Author Archives: foxm

Final Project Reflection

Maybe it’s a lack of vision. Or perhaps unrealistic implementation. Either way, I have demonstrated yet again that there is a lot to learn from failure. I wanted to leverage technology to create a virtual, multimedia art gallery and while … Continue reading

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face-to-face with darwin

What will the classroom of the future look like. With MOOCs, iTunes University, and other surrogate content providers changing the nature of how information moves, the classroom will need to be different. I certainly believe flipping will be a major … Continue reading

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consistent but not coherent

Could I function in my classroom without my computer?  I don’t think so.  I use it every day, all day, in every class.  All my materials are digital (and so far I have only printed 120 sheets of paper for … Continue reading

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on losing one’s footing momentarily

Without a doubt, the single most revolutionary idea I have heard in nearly 20 years of teaching is the flipped classroom (reverse instruction) model. Embodied in any “revolution” is the promise and terror of that word. Destruction and Recreation all … Continue reading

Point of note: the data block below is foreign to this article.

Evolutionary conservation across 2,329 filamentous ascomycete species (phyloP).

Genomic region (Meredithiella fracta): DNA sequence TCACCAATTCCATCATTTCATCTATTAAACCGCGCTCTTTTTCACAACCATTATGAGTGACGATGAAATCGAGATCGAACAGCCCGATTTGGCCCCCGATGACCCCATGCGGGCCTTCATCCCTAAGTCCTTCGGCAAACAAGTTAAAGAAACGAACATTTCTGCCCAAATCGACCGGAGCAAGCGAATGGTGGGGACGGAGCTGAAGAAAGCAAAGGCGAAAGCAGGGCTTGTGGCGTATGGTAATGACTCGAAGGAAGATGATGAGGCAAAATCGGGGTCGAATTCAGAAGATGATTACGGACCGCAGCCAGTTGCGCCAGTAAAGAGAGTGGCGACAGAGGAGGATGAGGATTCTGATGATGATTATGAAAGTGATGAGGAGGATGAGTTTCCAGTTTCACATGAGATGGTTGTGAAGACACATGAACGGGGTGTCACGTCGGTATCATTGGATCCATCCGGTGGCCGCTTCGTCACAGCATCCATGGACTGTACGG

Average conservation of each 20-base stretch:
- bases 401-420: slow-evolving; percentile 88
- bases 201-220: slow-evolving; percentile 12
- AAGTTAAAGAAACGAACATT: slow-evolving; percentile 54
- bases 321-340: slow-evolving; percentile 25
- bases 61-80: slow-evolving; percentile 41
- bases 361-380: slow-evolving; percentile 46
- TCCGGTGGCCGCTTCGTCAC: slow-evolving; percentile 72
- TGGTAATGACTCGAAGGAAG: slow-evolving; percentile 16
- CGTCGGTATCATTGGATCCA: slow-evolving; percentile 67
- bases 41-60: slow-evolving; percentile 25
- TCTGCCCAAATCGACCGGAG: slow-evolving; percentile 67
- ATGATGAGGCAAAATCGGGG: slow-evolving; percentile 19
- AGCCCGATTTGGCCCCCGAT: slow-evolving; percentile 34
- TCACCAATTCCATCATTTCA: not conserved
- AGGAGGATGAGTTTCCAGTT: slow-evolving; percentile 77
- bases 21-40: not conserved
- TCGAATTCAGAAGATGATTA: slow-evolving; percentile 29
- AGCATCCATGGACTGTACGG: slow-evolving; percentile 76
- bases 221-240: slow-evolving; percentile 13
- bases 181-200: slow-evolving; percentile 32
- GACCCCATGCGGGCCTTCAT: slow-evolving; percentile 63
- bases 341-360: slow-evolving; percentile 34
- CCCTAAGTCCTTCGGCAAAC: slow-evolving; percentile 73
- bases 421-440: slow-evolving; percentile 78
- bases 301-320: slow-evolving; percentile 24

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180 Degree Turn at 8,000rpm

I have been thinking about the semantic debate that Jennifer has noted regarding the descriptors of “integrate”, “embed” and her addition, “camouflage” as ways of “infusing” (ISTE language) technology into education.  The constructivist underpinnings of this desire to empower students … Continue reading

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NETS for Dummies

I honestly don’t know. I find most talk of IT integration to be alternately high-minded and clueless. What is one to make of “Model Digital Age Work and Learning” if the meaning of these terms is still open for debate? … Continue reading

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Dead Man Walking

For several years now I have shown the 1995 film Dead Man Walking to my students towards the end of our unit on ethics. We’ve already discussed the ethical theories espoused by Plato, Aristotle, Bentham, Kant and Mill and as … Continue reading

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Going, Going, Gone

Evolution has programmed us for visual acuity, especially when it comes to movement. Listening has never triggered our reptilian fight or flight alertness as any lecturing teacher with any self-awareness has known. And as our students are increasingly weaned on … Continue reading

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Teaching Visual Literacy

I have taught a unit on media literacy within TOK for several years now.  While the IB doesn’t include visual literacy in the TOK diagram and syllabus, it is such an essential application of critical thinking in today’s highly mediated … Continue reading

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Death by PowerPoint

I first heard about Garr Reynold’s Presentation Zen book from our IT Director at school.  He leant it to me and I read it cover to cover in a single sitting…that’s not so impressive as it’s got a lot of … Continue reading

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